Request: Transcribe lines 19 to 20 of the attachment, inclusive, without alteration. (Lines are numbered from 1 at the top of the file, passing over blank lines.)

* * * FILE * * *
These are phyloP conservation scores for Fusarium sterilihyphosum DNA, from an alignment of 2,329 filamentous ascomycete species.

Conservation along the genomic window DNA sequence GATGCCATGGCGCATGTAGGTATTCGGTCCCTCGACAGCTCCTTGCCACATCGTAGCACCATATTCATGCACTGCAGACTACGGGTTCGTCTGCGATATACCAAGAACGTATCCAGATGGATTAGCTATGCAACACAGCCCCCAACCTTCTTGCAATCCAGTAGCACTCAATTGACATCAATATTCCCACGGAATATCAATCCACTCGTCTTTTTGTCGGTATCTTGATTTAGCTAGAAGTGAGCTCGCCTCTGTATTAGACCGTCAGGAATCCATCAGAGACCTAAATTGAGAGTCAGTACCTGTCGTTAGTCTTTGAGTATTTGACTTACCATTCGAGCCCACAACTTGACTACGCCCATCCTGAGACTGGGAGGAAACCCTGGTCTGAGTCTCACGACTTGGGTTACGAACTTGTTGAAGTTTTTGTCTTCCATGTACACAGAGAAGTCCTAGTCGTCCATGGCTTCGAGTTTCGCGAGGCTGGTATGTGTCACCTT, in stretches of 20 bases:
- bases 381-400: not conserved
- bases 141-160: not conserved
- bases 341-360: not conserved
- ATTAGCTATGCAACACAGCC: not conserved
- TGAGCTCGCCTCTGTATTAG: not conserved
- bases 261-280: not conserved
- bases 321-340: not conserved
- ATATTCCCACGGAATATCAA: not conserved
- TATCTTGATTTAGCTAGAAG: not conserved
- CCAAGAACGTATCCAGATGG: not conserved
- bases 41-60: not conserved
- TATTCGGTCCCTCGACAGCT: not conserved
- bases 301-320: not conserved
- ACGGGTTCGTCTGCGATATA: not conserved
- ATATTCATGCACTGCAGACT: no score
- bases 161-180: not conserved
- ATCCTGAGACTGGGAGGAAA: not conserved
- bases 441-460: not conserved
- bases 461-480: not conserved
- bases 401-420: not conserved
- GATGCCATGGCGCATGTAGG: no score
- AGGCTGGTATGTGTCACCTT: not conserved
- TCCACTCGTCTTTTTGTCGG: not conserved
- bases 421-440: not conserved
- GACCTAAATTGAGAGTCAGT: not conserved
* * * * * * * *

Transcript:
- ATCCTGAGACTGGGAGGAAA: not conserved
- bases 441-460: not conserved